So marked that in fact that when during World War One battlecruisers came up against contemporary armoured cruisers, the result was utterly one sided. In the run up to the Great War, with the expectation of mass fleet actions, the battlecruiser was envisioned as a kind of heavy scout, one that would brush aside the enemy’s forward screen and identify the location of the main force. With their lighter armour they were not expected to engage comparably armed ships. Unfortunately in practice commanders couldn’t resist the opportunity to add extra heavy guns to the main battle line. The battle cruisers’ reputation never entirely recovered from the loss of four battlecruisers at the Battle of Jutland in 1916 (while only one elderly battleship was sunk) and in certain academic quarters it is questioned whether as an idea the battlecruiser was bad one from the outset. Between the two World Wars the largest warship afloat was in fact a battlecruiser – HMS Hood. The type ultimately was superseded by the last generation of battleships which could match their speed with compromising protection, I’ll cover that later.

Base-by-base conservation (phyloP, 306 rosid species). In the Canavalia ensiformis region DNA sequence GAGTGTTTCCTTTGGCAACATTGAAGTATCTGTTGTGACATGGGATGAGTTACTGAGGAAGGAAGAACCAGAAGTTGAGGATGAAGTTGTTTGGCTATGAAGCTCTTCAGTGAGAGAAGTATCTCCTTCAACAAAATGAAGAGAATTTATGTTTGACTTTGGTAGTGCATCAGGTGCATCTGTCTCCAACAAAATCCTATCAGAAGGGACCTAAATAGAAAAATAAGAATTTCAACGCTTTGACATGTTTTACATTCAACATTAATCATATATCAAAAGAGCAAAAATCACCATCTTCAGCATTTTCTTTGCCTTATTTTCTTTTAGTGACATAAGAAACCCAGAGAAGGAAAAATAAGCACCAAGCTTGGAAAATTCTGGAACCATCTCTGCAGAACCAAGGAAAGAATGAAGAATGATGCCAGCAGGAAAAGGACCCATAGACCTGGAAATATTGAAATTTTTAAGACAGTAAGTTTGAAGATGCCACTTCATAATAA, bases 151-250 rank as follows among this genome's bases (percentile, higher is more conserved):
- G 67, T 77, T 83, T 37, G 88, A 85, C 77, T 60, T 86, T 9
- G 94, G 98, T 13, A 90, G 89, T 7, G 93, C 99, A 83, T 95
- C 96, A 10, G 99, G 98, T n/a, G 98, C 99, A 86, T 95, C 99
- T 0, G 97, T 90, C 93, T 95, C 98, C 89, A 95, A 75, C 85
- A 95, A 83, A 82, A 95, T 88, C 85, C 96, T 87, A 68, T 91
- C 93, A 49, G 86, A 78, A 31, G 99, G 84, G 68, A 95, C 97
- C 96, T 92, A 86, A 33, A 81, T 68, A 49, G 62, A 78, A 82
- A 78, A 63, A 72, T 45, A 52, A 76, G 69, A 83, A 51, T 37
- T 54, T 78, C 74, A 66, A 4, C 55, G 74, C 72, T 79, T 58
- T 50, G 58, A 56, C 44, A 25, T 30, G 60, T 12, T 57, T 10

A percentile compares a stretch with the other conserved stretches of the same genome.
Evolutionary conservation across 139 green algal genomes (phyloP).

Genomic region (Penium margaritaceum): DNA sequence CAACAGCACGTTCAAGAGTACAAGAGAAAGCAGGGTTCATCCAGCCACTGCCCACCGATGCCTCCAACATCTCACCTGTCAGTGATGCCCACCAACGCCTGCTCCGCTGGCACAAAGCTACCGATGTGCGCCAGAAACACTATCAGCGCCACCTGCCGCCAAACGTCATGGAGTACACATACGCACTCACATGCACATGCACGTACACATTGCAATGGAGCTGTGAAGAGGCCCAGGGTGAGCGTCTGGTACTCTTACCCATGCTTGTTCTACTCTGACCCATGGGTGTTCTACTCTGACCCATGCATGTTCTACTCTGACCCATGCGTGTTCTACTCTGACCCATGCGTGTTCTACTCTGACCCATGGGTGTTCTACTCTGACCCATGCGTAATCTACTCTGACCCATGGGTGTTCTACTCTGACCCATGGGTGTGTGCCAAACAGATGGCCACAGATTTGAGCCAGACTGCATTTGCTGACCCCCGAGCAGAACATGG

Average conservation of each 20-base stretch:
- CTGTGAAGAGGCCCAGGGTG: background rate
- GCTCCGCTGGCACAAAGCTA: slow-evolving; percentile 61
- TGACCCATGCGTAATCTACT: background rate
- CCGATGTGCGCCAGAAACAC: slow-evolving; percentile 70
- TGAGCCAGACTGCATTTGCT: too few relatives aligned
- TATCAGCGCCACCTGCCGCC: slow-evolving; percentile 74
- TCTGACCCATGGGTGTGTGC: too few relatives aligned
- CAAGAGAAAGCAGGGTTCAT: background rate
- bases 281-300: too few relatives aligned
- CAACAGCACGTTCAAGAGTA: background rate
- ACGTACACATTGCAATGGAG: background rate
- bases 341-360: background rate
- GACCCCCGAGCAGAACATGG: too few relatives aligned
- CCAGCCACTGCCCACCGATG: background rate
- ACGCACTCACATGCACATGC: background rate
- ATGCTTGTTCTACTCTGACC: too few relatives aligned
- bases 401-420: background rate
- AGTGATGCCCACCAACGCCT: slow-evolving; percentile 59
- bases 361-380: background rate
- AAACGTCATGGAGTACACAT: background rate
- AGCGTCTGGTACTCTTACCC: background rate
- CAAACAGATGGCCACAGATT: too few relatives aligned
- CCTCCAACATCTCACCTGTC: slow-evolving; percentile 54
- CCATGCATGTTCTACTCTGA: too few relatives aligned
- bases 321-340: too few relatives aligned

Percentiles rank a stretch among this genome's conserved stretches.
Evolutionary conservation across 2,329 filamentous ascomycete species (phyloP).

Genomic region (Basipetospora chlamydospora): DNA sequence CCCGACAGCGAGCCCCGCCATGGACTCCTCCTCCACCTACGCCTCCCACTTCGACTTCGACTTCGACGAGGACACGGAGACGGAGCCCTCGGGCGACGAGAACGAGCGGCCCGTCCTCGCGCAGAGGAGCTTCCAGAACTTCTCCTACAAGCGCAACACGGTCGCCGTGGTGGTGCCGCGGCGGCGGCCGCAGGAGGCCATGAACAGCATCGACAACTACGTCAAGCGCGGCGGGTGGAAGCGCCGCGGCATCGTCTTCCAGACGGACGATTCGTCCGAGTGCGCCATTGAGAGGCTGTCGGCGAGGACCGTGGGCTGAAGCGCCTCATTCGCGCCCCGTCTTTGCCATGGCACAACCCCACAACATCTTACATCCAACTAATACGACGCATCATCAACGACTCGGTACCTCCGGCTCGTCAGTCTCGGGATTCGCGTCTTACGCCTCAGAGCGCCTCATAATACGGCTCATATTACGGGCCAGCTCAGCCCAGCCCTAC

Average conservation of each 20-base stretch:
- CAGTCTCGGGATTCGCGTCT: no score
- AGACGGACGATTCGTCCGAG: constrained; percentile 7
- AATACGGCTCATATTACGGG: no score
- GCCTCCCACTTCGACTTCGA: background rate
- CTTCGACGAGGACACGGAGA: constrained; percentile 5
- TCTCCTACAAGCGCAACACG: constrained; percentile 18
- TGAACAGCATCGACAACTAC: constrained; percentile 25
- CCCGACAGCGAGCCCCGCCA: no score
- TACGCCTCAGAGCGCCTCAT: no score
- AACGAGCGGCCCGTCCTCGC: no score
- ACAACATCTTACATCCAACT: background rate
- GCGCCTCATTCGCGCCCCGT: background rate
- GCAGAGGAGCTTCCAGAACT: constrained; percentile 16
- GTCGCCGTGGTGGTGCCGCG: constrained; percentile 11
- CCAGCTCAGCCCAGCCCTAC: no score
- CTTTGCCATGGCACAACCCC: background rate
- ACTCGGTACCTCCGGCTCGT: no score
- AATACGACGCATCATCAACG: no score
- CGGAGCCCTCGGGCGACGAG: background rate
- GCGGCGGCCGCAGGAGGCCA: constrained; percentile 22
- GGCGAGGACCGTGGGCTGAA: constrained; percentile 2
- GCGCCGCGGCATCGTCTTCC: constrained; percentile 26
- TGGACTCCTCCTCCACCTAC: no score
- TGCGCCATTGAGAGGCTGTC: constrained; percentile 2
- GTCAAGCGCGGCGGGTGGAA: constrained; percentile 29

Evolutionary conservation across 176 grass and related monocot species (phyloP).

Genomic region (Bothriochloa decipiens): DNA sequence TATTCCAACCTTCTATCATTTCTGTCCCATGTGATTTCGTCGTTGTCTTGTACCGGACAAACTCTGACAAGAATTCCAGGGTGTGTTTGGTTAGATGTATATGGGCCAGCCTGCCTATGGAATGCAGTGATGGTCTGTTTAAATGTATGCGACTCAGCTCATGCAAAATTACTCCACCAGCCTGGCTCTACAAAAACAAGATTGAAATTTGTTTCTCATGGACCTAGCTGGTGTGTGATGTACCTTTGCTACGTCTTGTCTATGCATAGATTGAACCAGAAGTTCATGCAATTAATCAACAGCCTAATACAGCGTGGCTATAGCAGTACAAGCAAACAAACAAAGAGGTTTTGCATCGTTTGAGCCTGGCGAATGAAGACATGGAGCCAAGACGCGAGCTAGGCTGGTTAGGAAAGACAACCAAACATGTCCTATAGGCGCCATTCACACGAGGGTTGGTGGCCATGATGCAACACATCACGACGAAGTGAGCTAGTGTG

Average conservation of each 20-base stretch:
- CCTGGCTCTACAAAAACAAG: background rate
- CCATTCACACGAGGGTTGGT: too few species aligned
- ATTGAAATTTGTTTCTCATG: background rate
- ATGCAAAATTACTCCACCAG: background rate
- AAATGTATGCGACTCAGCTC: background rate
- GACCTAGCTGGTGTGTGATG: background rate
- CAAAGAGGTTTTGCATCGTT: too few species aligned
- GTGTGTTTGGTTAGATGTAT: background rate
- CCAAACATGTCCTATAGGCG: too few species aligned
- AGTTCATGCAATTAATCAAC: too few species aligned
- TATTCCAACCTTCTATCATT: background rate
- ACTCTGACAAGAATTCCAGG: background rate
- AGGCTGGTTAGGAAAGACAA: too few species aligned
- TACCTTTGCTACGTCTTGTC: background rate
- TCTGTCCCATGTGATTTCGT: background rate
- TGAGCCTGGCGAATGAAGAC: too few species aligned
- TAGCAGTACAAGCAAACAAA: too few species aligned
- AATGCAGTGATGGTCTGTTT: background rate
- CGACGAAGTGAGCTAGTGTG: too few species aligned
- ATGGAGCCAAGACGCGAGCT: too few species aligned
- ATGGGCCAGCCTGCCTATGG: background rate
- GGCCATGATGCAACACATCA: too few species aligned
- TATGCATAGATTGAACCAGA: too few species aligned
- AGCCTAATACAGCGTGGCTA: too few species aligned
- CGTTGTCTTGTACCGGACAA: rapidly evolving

In science fiction portrayals of the type vary mostly in terms of where it stands in the overall hierarchy. Star Trek – with the odd exception – has mostly chosen to use the term battlecruiser for the peak combatants of the Federation and other major races. Given that within the Star Trek setting speed expressed as a high warp figure is usually the measure of a vessels’ power, combined with long range these ships seem to have, the term is fairly appropriate.

A Romulan D'deridex class Warbird or battlecruiser

A Romulan D’deridex class Warbird or battlecruiser, fast, powerful and apparently the most powerful Romulan warship until the film Nemesis.

In other setting the battlecruiser is very much more of an intermediate step between cruiser and battleship.

From the board game Battlefleet Gothic

The Mar Class from the board game Battlefleet Gothic is a good example of this type.

Which in a lot of setting seems to leave the type without a clear role; is it a big cruiser or a small fast battleship? A question that mirrors the problems that bedeviled the real battlecruiser. Personally I’ve made only limited use of the term but it is one that is useful for science fiction writers giving as it does a sense of a vessel with both enhanced fighting ability but sufficient mobility for all sorts of other roles, including that of a flagship for postings further from home.